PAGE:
The Canada eZine - Quebec
If Quebec Separates from the rest of Canada...
First and foremost, it will be an expensive process. It will require a lot of paperwork, a lot of lawyers and legal advice. Its difficult to even begin to estimate the amount of time and all the costs that could result.
Undoubtably the government of Quebec would have to raise taxes (or go into severe debt) because quite frankly the rest of Canada won't want to pay the bill for the cost of such a lengthy "divorce".
Indeed I would hazard a guess that the vast majority of Canadians/Canadiens feel that the entire Quebec Separatist movement is a FUCKING WASTE OF TIME AND MONEY.
There I said it. Its what almost everybody is thinking.
Quebec is like a little child who keeps asking for more, more, more. It whines and complains and eventually gets it. Well frankly I'm tired of their whining and complaining. Just separate already and get it over with!
Yes, Quebec still wants to be "part of Canada" and part of the Canadian military and use our Canadian money.
And yes, they still want hand outs from Ottawa.
But frankly in my opinion if they want to separate then they bloody well should get it over with and just leave. They can pay for it themselves and we can stop giving them so much money as handouts.
Its just like a parent tossing their unruly 20-something year old "child" out of the house. You don't live here anymore! Go live by yourself and don't come asking for money! Go stand on your own two feet for once!
There is also the economic and social turmoil it will cause.
A good illustration of this social gap is the 1995 Referendum... Montreal voted against separation, Quebec City voted in favour. The people of Montreal are bilingual and on the border of Quebec and Ontario. Quebec City is isolated and in the middle of nowhere.
So to some extent Quebec Separatism is really about isolationism (and also ethnicism and racism). Isolated French-Canadiens are jaded against English-Canadians. And ethnic foreigners. This can be best shown in Jacques Parizeau's quote after the 1995 Quebec Referendum: "C'est vrai, c'est vrai qu'on a été battus, au fond, par quoi? Par l'argent puis du vote ethnique, essentiellement." (Which means: "It is true, it is true that we were beaten, but in the end, by what? By money and ethnic votes, essentially.") He blamed the ethnic voters and the English voters for the failure of the 1995 Quebec Referendum.
A Brief History of Quebec Separatism
Beginning in the 1960s Quebec was the center of militant agitation to separate it from Canada and establish a French-speaking nation. In 1969 French and English were both declared the official languages of Canada. In 1970 terrorist acts by alleged separatists were climaxed by the kidnapping and murder of Quebec's minister of labor and immigration, Pierre Laporte. The federal government sent in troops and temporarily suspended civil liberties. In 1974 French became the official language of the province.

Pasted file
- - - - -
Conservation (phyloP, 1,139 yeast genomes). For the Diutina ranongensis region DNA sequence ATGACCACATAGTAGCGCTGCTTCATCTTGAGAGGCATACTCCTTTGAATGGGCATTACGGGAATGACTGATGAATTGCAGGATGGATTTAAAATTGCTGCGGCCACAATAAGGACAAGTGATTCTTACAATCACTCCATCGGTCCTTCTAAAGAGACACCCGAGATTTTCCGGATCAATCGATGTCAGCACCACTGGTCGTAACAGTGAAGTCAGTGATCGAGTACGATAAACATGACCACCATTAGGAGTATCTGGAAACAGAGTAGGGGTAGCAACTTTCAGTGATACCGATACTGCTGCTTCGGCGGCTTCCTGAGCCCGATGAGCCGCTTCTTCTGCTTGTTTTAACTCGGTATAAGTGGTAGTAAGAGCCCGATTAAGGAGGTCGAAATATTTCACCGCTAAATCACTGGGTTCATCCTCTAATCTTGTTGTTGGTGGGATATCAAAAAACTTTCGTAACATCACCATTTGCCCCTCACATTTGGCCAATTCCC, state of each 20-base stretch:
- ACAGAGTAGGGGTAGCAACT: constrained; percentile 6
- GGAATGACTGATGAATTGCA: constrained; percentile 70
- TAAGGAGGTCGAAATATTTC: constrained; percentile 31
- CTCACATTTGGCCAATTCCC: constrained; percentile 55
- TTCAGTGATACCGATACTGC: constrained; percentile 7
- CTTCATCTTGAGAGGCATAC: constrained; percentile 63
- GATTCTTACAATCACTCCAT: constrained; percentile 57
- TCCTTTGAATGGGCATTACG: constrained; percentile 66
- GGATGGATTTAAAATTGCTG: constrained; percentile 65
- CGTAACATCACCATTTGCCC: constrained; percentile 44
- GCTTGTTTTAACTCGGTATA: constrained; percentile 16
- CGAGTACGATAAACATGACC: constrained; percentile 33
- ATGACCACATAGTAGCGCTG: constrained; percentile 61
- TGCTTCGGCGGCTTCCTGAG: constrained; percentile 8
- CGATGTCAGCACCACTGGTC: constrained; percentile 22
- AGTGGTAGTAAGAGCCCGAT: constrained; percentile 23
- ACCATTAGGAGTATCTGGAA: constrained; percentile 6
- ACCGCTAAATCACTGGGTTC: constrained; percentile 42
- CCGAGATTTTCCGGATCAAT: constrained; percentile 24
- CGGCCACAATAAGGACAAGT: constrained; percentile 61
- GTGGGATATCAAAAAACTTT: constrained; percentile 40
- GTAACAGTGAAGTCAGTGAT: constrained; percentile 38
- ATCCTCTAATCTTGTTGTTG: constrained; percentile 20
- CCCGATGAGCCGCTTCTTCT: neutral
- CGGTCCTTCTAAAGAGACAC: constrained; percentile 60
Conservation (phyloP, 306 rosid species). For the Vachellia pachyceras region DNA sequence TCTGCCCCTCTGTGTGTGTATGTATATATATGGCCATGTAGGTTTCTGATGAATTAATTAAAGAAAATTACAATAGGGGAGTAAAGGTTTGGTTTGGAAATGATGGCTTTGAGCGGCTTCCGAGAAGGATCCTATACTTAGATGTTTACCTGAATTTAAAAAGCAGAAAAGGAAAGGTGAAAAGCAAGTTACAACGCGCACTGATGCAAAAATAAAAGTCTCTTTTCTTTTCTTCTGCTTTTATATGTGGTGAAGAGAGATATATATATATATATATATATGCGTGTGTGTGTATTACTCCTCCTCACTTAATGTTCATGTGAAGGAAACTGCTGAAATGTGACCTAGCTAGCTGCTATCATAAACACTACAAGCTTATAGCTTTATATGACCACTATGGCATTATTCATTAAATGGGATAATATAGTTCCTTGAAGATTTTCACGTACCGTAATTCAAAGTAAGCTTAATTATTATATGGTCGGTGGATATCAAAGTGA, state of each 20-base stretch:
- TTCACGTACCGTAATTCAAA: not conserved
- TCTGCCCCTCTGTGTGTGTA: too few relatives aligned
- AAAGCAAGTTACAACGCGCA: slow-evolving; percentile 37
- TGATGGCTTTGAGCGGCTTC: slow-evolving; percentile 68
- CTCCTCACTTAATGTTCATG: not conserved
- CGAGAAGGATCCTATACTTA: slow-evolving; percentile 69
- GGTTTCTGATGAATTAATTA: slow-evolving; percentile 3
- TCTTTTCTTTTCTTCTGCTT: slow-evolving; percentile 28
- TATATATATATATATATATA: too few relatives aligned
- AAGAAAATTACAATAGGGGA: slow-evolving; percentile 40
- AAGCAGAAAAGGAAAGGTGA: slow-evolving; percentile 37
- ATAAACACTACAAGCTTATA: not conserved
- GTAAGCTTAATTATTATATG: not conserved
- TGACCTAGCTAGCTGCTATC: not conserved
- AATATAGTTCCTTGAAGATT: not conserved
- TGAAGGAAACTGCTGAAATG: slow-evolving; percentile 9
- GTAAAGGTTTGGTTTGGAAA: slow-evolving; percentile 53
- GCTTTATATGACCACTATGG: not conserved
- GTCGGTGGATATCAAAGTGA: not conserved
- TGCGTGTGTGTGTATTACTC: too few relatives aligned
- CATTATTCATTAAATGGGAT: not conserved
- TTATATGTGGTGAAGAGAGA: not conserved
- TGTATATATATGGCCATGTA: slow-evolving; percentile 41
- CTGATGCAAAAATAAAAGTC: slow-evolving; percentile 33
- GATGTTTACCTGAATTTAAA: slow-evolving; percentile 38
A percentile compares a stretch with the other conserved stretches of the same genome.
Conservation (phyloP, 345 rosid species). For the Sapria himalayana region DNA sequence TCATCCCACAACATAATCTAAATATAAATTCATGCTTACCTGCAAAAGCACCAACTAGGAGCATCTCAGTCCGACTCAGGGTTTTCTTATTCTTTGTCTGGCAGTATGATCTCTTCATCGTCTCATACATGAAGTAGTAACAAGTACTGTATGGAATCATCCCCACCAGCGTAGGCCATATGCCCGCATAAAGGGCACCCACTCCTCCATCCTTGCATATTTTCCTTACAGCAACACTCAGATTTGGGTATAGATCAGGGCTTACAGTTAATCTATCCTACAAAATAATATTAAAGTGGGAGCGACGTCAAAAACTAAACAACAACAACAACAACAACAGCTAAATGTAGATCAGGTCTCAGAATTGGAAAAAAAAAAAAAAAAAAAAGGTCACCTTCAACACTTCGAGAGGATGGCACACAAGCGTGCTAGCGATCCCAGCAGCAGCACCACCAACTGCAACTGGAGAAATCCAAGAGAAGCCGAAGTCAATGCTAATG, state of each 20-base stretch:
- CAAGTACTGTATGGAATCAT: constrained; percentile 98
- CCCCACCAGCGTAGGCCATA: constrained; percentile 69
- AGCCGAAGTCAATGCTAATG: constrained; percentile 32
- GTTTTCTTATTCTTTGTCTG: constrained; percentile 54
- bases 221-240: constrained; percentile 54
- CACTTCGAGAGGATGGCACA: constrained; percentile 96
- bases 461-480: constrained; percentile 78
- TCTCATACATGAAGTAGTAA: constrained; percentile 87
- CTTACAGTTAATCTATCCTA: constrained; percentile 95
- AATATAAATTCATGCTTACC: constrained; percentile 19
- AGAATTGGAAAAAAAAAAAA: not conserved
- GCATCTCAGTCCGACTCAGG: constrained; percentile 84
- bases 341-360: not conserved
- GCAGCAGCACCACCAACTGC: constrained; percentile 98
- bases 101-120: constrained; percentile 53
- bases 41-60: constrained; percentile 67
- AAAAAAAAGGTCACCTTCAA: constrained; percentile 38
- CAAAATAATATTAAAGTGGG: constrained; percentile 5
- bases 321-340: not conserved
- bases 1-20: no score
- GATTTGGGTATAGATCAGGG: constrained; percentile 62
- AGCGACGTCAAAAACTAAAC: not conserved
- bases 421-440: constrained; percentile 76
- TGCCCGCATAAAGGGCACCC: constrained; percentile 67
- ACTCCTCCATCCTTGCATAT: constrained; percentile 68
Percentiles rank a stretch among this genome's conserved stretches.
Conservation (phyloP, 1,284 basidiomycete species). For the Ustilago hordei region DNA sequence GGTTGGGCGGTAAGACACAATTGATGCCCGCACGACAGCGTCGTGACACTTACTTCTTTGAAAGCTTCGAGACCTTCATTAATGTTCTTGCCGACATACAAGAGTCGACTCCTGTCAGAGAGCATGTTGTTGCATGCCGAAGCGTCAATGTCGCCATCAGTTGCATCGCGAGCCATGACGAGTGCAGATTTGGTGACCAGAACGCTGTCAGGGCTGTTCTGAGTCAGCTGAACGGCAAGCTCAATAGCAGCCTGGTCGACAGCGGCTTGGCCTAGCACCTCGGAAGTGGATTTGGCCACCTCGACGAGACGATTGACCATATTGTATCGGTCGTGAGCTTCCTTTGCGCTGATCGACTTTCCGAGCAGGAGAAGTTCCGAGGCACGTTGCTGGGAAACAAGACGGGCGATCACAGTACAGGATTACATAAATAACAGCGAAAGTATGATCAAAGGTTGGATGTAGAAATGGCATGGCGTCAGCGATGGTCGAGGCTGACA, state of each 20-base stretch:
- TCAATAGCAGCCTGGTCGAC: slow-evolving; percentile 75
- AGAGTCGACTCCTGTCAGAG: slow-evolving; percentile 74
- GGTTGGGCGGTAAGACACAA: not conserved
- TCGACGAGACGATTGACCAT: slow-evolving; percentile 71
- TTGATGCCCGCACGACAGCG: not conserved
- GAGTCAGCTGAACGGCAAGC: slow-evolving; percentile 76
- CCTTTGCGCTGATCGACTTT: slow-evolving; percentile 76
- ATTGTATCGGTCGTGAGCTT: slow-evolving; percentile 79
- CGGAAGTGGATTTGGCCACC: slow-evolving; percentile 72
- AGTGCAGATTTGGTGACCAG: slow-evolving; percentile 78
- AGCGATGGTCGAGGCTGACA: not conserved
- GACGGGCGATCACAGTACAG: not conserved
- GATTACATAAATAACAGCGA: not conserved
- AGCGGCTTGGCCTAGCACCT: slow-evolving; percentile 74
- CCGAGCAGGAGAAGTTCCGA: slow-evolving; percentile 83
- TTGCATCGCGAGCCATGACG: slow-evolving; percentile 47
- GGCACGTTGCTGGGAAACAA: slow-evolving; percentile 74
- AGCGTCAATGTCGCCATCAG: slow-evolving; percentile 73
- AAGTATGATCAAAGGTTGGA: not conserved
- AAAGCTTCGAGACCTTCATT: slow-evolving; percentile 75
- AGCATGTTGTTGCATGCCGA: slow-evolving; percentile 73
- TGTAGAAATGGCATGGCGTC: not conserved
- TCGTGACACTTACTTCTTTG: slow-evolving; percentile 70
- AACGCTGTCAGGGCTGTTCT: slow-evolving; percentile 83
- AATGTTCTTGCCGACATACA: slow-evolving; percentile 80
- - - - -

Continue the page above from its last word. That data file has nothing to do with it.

A party pledged to Quebec separatism won the 1976 provincial election and passed several measures to strengthen the movement. Under a controversial law adopted in 1977, education in English-language schools was greatly restricted. The charter also changed English place-names and imposed French as the language of business, court judgments, laws, government regulations, and public institutions.
Although the separatist party retained power, a referendum to make the province an independent country was rejected by the Quebec voters in 1980. The Quebec government opposed the 1982 constitution, which included a provision for freedom of language in education, and unsuccessfully sought a veto over constitutional change. In 1984 the Supreme Court ruled against Quebec's schooling restrictions.
In 1987 the Meech Lake constitutional accord recognized Quebec as a "distinct society" and transferred extensive new powers to all the provinces. Quebec promised that it would accept the 1982 constitution if the accord was approved by all the rest of the provinces. The House of Commons ratified the Meech Lake accord on June 22, 1988, but the accord died on June 23, 1990, after Newfoundland and Manitoba withheld their support. A new set of constitutional proposals hammered out by a parliamentary committee was agreed upon in 1992. They called for decentralization of federal powers, an elected Senate, and special recognition of Quebec as a distinct society. In a referendum held in October 1992, Canadians decisively turned down the constitutional changes. Quebec voters narrowly rejected secession from Canada in a 1995 referendum.